After being cut by the Spurs during training camp, Jimmer Fredette decided to stay stateside and play in the D-League, looking for a way back into and another chance in the NBA (the banged up Pelicans picked him up for four games but released him again). Fredette put up impressive numbers in his debut with the Westchester Knicks (the New York Knicks affiliate), scoring 37 points on 12-of-17 shooting, hitting a couple of threes and getting to the line a dozen times.

All while boxer Floyd Mayweather looked on from courtside (Mayweather was there to see buddy Jordan Crawford).

If Fredette keeps putting up numbers, maybe he gets a call up. But nothing is seriously going to change for Fredette unless his defense improves markedly — that has always been the big problem, and not always one exploited the same way in the D-League. He is on the low end of the athleticism scale for the NBA (not college) and that has led teams to just target him when he comes in games. There is no mercy in the NBA, and Fredette has been the gazelle outside the herd that becomes the clear target.

But he’s had a good D-League game, it’s a start on a road back.

Pelicans’ Tyreke Evans says he returns to lineup Tuesday

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The Pelicans have needed this.

There is not one simple reason the Pelicans stumbled out of the gate this season and might as well be booking late April tee times now (they will not recover and make the playoffs). It’s a combination of issues. But at the top of any list needs to be injuries, and specifically the injury to Tyreke Evans, who had his knee scoped back in training camp.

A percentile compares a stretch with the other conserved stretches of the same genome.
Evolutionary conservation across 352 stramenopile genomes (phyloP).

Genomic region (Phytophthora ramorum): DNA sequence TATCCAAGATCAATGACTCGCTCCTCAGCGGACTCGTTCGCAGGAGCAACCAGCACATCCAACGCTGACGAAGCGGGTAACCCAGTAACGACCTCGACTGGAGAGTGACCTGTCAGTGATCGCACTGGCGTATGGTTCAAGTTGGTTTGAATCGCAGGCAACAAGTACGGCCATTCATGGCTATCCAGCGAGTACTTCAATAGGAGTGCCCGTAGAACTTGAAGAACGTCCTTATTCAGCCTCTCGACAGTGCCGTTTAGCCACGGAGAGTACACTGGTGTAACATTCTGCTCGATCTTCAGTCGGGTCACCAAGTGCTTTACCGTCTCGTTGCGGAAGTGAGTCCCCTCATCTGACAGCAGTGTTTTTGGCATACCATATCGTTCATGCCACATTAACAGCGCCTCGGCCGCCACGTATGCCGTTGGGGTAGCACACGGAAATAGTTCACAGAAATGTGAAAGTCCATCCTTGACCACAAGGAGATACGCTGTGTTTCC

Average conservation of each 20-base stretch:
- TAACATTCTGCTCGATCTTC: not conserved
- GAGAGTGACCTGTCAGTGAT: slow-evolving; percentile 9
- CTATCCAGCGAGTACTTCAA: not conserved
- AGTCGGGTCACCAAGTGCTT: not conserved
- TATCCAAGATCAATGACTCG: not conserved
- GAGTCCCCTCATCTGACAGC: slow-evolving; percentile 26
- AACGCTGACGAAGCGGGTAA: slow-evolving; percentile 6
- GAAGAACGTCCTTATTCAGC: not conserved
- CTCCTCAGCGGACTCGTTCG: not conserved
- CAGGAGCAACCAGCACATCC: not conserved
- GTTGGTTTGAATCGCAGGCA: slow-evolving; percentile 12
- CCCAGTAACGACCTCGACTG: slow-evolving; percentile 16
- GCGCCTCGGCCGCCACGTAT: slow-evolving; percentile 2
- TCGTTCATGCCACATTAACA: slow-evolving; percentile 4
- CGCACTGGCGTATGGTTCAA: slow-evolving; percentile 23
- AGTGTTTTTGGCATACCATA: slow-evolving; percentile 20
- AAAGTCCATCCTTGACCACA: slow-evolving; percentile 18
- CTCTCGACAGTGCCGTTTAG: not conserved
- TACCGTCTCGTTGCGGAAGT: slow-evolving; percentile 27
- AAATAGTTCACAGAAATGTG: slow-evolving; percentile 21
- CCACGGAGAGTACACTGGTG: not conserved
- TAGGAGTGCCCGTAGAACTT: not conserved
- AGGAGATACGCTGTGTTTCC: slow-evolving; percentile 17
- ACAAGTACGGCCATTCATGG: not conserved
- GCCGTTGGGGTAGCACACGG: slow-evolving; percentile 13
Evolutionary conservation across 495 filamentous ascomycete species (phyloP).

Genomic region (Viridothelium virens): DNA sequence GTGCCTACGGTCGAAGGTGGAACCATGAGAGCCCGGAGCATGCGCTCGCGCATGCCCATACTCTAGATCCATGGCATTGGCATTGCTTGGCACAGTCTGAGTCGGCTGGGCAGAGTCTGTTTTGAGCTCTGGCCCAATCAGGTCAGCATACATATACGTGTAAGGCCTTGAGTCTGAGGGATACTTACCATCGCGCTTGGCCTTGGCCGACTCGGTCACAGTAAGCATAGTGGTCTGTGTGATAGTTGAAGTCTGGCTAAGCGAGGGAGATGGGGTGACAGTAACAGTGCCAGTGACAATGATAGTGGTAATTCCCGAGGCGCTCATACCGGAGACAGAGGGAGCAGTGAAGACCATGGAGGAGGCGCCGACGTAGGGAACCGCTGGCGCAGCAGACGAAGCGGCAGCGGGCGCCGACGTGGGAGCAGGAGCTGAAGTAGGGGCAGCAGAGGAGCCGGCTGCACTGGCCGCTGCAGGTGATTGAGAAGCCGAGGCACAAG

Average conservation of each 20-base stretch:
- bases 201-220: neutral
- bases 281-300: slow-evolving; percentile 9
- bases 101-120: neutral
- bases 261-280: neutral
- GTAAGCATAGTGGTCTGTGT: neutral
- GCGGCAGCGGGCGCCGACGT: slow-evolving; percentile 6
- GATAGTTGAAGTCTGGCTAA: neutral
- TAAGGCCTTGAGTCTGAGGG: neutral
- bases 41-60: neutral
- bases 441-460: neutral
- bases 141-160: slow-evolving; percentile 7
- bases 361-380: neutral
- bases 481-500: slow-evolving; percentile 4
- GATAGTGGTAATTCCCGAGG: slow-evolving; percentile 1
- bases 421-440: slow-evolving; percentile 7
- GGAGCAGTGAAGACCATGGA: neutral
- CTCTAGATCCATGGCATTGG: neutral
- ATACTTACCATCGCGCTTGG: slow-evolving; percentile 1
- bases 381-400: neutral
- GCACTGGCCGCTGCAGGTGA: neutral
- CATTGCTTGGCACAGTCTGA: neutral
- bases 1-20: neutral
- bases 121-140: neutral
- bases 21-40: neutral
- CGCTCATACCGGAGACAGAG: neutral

Evans will suit up for the Pelicans Tuesday. This had been rumored for a while, but Evans himself confirmed it on Instagram.

Gm lets get it I'm not a hundred percent but happy to play today first game back #beastmode #takeflightshow

A photo posted by Tyreke Evans (@tyrekeevans) on

The Pelicans desperately need his shot creation. Anthony Davis is an unquestionable beast, but he’s not a guy you can just throw the rock to and watch him create for himself and others out on the wing. Jrue Holiday can’t really do that either. The Pelicans have looked better with Ish Smith at the point of late because he can create a little thanks to his quickness.

Evans is better at this than anyone else they have. Getting him back in the mix helps.

Norris Cole, who played fantastically for the Pelicans last season, also is expected to return to the rotation tonight.

With those two back and the team starting to find a groove, they can become respectable to dangerous. But I just can’t see them climbing out of the hole they are in and find a way into the playoffs.


Luke Walton is NBA Coach of the Month despite zero official wins

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If you were going to name the Western Conference Coach of the Month for November, there was only one choice to make — the coach of the undefeated Golden State Warriors.

So congratulations Steve Kerr, since he gets the credit for those 19 and counting wins… er, wait.

The NBA announced it has given November Coach of the Month award to Luke Walton, the interim Warriors’ coach who has guided the team while Kerr is recovering from back surgery. The league also announced Cavaliers’ coach David Blatt as the Eastern Conference Coach of the Month.

As the NBA explained earlier in the day, they see the Warriors as still Kerr’s team — he was the architect who put in the systems and built the foundation, while Walton is just living in the house for a while. Walton is a housesitter. So the fact the team was undefeated under Walton is moot, he gets no credit for the wins, they all go on Kerr’s resume. But Walton can win the Coach of the Month award for guiding the Warriors with their league-best point differential of 15.4 points per game.

This was expected, but now it is official.

He could win it again for December, unless Steve Kerr decides to come back